Travel in Morocco offers great value for your money if you know the conversion rates and can avoid overpaying for goods and services. Much of the Moroccan economy is a barter economy, and tourists are expected to haggle for purchases and services other than food.
As of 2009, $1 equaled 7.63 Moroccan dirhams. The dirham has become stronger over the last five years: In 2004, $1 equaled 10 dirhams.
Traveler's checks are not commonly used or accepted in Morocco; you will have to find a local bank that offers a service for traveler's checks.
ATM machines that accept international cards are found in all major cities and most smaller cities. When you withdraw money, you will get the current conversion rate.
You can exchange U.S. dollars or euros at local banks during business hours. Current rates should be posted.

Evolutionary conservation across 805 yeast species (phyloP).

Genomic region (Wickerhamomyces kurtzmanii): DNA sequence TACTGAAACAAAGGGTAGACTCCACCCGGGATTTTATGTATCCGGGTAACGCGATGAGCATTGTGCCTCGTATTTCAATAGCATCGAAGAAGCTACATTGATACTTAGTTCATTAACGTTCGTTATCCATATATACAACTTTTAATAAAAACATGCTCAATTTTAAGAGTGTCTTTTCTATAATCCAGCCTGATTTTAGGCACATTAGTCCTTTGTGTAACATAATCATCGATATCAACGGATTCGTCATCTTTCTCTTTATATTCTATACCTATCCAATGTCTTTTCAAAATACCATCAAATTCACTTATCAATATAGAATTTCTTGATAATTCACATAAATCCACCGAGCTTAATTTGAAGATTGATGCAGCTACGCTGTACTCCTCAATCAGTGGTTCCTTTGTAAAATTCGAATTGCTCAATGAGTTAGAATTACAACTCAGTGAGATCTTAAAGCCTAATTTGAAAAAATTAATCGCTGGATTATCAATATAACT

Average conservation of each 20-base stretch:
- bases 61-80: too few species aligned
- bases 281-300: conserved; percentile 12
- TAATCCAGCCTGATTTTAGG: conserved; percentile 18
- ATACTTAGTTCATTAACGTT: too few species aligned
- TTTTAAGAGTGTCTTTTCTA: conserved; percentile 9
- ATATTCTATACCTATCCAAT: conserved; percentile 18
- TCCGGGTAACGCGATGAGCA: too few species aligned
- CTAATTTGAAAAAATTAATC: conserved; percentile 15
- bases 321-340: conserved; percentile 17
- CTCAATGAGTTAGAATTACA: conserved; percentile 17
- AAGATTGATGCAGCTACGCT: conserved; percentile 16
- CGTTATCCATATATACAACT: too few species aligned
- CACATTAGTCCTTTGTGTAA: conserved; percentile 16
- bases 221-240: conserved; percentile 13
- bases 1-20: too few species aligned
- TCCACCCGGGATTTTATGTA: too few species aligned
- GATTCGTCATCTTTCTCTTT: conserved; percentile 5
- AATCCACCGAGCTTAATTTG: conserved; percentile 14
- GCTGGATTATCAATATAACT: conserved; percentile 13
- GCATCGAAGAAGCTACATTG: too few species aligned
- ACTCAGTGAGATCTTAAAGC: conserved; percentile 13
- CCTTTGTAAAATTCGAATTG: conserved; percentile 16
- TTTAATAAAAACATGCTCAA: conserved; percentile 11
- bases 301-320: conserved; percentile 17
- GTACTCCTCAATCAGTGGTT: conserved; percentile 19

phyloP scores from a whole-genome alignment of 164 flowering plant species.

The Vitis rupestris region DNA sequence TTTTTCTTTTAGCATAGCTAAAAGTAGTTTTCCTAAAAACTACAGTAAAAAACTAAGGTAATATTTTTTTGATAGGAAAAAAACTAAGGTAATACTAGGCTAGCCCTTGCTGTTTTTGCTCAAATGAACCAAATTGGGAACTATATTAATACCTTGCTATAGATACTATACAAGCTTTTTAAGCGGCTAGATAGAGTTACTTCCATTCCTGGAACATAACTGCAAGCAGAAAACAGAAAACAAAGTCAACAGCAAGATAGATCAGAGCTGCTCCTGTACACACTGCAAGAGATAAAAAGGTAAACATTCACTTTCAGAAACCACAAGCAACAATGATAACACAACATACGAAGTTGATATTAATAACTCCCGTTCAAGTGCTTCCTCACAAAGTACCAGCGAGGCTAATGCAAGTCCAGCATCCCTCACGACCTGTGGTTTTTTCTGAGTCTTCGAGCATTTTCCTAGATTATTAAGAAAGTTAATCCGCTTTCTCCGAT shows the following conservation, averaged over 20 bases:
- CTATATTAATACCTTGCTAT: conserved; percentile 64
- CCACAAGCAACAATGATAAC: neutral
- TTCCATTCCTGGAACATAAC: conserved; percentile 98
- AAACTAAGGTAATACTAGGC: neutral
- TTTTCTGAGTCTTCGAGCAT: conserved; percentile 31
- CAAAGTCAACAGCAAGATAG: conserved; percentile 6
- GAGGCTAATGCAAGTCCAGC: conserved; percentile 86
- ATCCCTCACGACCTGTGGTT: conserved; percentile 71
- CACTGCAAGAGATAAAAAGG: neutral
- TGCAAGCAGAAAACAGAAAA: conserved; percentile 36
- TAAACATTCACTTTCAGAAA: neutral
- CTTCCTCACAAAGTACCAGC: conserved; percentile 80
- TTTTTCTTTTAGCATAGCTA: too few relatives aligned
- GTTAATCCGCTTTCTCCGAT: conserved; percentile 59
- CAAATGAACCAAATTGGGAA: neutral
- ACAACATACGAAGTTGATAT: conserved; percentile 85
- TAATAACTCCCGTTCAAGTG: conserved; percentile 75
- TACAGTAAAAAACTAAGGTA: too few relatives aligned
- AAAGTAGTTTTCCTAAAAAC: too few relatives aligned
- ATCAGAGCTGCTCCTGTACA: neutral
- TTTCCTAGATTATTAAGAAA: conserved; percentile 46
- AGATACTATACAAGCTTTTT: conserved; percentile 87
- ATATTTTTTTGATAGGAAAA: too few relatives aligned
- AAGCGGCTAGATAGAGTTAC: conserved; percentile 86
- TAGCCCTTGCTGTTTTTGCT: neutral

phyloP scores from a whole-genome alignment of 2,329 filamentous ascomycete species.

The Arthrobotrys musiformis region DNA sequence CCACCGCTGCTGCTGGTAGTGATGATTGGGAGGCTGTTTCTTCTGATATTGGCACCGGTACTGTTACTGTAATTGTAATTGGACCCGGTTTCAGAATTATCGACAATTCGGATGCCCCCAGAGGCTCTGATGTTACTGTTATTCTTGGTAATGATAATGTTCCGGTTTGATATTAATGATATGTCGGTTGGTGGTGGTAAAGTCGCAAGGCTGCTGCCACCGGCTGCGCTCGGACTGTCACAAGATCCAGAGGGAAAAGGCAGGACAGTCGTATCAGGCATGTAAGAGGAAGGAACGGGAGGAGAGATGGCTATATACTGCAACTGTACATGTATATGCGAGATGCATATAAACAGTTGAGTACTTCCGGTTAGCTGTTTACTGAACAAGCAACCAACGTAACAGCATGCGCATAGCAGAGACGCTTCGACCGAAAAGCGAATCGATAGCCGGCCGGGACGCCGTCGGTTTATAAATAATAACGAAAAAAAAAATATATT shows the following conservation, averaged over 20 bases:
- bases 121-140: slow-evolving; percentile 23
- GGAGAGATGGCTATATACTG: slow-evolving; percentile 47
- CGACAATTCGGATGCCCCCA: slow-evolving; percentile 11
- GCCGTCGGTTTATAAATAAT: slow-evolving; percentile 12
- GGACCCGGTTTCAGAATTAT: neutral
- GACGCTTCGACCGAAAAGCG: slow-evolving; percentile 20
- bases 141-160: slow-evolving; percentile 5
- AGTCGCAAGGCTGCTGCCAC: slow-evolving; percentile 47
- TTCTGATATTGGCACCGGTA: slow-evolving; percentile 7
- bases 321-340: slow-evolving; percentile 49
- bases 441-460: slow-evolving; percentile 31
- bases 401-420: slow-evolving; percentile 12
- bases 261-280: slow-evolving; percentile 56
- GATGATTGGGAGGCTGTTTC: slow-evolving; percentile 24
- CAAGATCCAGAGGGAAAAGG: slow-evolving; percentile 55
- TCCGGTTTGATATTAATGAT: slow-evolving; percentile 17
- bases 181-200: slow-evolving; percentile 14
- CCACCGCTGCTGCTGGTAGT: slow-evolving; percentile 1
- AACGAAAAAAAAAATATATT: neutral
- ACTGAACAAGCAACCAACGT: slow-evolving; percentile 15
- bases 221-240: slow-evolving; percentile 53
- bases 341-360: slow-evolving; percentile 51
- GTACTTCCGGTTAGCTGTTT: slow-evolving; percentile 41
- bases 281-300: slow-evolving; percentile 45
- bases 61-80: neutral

In major cities, touts will approach you offering to exchange your money for you. There are plenty of places to change money legally, and you're only likely to get ripped off if you exchange money on the black market.
Article Written By Heather Carreiro
Heather Carreiro is a certified English teacher who has been writing since 2008. The editor of Matador Abroad, her work has appeared online at BootsnAll, Matador Network, GoNOMAD, Journey Beyond Travel and Expat Women. She earned a Bachelor of Arts in linguistics and Middle Eastern studies from the University of Massachusetts Amherst and is pursuing a Master of Arts in English at Bridgewater State University.